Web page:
I do not know this for sure, but what would make sense to me is making the date of the report irrelevant. That is, the rule might be "no matter what day of the month you report, report the last balance on the statement date", or "the highest balance of the previous month", for example. If they just stick to a certain date of every month and report whatever the balance happens to be on that date, the result is not indicative and would not make sense, as you said.

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Author: ClubJuggle Big red star, 1000 posts Add to my Favorite Fools Ignore this person (you won't see their posts anymore) Number: 57678 of 308674
Subject: Re: Re-establishing Credit Date: 2/12/2001 2:26 PM
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Greg,

A credit report does not show a balance history for any accounts. It will show the current balance, high balance or credit limit, and payment history (meaning whether the most recent and past payments were on time).

This probably refers to a lack of activity, such as if the account had a zero balance for a long time.
-Terry

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Author: GregFisher Two stars, 250 posts Add to my Favorite Fools Ignore this person (you won't see their posts anymore) Number: 57696 of 308674
Subject: Re: Re-establishing Credit Date: 2/12/2001 3:18 PM
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Greg,

A credit report does not show a balance history for any accounts. It will show the current balance, high balance or credit limit, and payment history (meaning whether the most recent and past payments were on time).

This probably refers to a lack of activity, such as if the account had a zero balance for a long time.
-Terry


Then I must be dreaming. Experian's report about me has, for example, one revolving account with a history of balances for 23 consecutive months. I'm holding it in my hands and looking at it, right now.

If "a credit report does not show a balance history for any accounts," what are those marks on this paper, then?

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Author: lanshark Big red star, 1000 posts Old School Fool Add to my Favorite Fools Ignore this person (you won't see their posts anymore) Number: 57702 of 308674
Subject: Re: Re-establishing Credit Date: 2/12/2001 3:42 PM
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Greg,

Even if you pay the previous balance in full, a credit card is still classified as a revolving account.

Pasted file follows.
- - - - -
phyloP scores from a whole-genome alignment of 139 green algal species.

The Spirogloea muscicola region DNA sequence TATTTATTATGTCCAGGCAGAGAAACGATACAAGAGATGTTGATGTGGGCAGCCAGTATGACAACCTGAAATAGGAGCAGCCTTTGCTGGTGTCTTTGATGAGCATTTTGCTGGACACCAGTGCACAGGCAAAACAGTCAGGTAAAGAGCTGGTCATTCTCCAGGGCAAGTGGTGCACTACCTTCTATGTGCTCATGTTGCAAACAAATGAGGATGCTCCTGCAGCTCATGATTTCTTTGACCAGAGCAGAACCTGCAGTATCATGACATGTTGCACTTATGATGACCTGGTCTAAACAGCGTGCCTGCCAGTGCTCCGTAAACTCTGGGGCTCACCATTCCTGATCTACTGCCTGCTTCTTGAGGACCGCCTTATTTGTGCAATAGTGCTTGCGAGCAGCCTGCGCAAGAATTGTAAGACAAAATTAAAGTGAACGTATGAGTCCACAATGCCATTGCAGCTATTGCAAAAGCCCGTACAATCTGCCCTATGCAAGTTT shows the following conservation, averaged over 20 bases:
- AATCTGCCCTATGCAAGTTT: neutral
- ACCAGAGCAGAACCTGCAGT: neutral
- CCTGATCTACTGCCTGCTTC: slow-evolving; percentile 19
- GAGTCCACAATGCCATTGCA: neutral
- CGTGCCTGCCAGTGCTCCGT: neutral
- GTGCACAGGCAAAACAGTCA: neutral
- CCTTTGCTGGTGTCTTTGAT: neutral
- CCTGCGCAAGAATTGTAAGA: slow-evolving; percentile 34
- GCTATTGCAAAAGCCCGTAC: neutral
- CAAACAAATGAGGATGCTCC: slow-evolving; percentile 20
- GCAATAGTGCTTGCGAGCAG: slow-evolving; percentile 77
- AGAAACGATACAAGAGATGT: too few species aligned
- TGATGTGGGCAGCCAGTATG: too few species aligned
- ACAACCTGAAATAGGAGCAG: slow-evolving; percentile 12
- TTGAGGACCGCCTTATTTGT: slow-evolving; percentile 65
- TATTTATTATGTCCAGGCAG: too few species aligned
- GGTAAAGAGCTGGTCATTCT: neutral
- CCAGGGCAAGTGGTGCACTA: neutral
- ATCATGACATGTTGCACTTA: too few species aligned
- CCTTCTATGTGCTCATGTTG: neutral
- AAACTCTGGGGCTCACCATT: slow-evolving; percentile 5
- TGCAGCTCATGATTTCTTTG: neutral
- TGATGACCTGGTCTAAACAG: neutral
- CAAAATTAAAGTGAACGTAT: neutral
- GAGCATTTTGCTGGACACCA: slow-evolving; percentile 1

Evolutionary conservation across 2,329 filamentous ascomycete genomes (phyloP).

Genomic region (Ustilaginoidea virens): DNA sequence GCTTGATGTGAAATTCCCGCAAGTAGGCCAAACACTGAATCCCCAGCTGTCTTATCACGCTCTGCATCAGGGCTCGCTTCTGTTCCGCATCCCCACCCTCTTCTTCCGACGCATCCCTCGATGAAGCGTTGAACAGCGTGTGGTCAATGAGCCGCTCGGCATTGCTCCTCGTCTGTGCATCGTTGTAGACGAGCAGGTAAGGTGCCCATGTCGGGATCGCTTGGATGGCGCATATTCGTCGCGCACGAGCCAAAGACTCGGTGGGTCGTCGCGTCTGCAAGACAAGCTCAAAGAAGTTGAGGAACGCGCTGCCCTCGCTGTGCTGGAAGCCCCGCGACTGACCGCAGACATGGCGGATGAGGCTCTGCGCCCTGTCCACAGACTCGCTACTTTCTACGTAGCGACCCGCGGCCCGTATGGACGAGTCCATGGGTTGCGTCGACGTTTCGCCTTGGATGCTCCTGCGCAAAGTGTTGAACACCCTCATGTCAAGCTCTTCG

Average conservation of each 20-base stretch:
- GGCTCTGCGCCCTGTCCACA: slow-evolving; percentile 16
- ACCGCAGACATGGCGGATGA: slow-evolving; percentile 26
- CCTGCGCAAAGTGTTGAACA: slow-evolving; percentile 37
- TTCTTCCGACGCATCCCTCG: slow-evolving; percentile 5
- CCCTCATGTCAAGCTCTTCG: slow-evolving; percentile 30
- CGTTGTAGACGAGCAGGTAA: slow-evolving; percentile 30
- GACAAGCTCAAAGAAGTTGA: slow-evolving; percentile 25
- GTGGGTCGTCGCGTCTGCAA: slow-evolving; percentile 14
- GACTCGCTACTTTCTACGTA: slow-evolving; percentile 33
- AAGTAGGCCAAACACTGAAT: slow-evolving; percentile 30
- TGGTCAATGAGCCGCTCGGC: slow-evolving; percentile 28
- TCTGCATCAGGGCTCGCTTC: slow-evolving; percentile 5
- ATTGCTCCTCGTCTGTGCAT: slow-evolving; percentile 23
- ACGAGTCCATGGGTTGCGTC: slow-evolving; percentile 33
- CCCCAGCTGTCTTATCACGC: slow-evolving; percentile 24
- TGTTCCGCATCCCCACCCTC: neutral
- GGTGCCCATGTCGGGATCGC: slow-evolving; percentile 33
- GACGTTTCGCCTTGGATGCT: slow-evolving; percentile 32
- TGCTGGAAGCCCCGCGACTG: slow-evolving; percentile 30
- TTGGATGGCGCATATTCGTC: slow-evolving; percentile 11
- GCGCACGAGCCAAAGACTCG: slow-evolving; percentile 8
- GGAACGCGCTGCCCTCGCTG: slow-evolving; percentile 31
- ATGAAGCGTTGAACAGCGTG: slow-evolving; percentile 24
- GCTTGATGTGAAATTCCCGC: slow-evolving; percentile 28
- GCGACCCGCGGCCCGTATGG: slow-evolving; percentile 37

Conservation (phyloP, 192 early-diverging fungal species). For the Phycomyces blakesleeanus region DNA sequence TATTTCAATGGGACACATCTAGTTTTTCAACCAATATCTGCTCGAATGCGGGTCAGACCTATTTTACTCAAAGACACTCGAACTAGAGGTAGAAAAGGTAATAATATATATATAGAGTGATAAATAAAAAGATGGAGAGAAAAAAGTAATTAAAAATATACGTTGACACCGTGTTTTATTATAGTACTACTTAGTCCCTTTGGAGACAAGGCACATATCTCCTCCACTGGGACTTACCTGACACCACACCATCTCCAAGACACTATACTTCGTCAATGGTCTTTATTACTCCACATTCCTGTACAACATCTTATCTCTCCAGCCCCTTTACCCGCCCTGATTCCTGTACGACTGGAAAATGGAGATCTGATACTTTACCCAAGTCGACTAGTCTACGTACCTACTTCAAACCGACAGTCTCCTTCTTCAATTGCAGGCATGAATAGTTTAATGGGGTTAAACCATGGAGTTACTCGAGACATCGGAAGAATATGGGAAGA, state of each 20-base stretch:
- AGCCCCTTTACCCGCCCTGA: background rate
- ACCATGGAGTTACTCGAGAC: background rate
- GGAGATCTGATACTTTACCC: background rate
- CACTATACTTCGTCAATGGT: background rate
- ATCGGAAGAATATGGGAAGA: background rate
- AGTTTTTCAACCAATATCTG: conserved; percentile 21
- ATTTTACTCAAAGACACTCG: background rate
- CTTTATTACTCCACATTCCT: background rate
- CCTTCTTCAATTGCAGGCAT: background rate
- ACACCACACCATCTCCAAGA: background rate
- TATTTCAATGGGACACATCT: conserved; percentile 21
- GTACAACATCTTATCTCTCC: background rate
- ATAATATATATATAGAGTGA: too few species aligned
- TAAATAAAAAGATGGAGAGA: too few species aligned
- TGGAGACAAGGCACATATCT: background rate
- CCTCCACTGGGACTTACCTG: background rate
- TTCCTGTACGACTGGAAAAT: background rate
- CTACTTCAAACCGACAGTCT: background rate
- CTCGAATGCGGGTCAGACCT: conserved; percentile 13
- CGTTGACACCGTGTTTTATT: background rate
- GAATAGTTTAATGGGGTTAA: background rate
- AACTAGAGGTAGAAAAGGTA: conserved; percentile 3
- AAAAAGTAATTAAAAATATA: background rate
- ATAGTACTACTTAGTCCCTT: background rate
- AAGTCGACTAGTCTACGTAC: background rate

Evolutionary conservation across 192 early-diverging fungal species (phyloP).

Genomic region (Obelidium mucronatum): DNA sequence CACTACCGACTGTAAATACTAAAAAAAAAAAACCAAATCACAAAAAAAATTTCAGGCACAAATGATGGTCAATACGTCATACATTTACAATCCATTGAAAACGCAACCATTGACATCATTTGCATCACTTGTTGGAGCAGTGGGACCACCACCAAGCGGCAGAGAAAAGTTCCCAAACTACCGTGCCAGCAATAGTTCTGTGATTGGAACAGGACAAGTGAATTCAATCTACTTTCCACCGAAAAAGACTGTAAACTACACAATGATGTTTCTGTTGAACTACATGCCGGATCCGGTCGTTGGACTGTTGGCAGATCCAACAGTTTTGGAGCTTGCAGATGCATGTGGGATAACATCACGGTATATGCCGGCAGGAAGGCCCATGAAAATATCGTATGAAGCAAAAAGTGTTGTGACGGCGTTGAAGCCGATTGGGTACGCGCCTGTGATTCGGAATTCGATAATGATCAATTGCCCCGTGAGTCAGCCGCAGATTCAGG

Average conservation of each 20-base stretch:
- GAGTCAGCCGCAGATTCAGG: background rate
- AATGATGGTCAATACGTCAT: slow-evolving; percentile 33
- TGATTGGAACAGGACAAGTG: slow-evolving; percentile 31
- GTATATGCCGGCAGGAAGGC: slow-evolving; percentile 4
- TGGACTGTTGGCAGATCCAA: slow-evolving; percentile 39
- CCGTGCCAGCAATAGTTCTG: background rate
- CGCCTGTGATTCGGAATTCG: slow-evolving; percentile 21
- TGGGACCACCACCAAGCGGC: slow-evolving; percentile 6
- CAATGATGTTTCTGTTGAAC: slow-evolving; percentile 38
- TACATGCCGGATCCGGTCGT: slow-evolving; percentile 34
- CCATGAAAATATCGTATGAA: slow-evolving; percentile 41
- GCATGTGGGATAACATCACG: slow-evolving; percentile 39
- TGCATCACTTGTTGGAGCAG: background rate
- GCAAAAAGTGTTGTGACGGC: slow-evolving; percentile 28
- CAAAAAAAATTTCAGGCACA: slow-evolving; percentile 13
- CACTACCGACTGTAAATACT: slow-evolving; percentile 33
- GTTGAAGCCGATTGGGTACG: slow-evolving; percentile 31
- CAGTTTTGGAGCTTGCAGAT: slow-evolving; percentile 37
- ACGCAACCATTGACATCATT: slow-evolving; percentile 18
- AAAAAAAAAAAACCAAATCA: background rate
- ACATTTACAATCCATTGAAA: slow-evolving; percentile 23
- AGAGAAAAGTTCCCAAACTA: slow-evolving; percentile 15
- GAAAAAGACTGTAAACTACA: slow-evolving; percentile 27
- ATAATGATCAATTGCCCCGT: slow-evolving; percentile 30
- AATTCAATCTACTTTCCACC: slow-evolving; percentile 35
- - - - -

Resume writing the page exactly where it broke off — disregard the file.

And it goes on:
My source? Copies of old Trans Union and Equifax credit report (disclosures) that show a steady stream of "1's" for activity on the account. Never paid them interest, but as far as the bureau is concerned there was activity.

- Lan

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Author: lanshark Big red star, 1000 posts Old School Fool Add to my Favorite Fools Ignore this person (you won't see their posts anymore) Number: 57704 of 308674
Subject: Re: Re-establishing Credit Date: 2/12/2001 3:48 PM
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Greg,

The trick is to show activity. Dates will vary, but once every other month would probably show peaks of a purchase, and the valley of the paid-in-full month.

Personally, if I "pay in full" I am paying the previous month's purchases, not the ones I'm making each day. I use my 30-55 days whenever possible. :)

- Lan

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Author: TchrP Big gold star, 5000 posts Old School Fool Add to my Favorite Fools Ignore this person (you won't see their posts anymore) Number: 57705 of 308674
Subject: Re: Re-establishing Credit Date: 2/12/2001 3:51 PM
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I have my Experian report right here.

For an active account, it shows the balance as of the closing date for each of the preceding 23 months, but it does not show how much I paid or whether I carried any balance over. There is one month from which you could deduce that I had paid the entire balance the previous month, but only because the new balance was zero.

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Author: ClubJuggle Big red star, 1000 posts Add to my Favorite Fools Ignore this person (you won't see their posts anymore) Number: 57732 of 308674
Subject: Re: Re-establishing Credit Date: 2/12/2001 5:41 PM
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Every account I have ever seen on a credit report shows the balance as of the statement date.
-Terry

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Author: FoolEugene Two stars, 250 posts Add to my Favorite Fools Ignore this person (you won't see their posts anymore) Number: 57785 of 308674
Subject: Re: Re-establishing Credit Date: 2/13/2001 12:22 AM
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Experian's report about me has, for example, one revolving account with a history of balances for 23 consecutive months.

My Experian report also shows balance history for one account. Issuers do have a choice of reporting it.

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Author: utahtea Big gold star, 5000 posts Old School Fool Add to my Favorite Fools Ignore this person (you won't see their posts anymore) Number: 57787 of 308674
Subject: Re: Re-establishing Credit Date: 2/13/2001 2:14 AM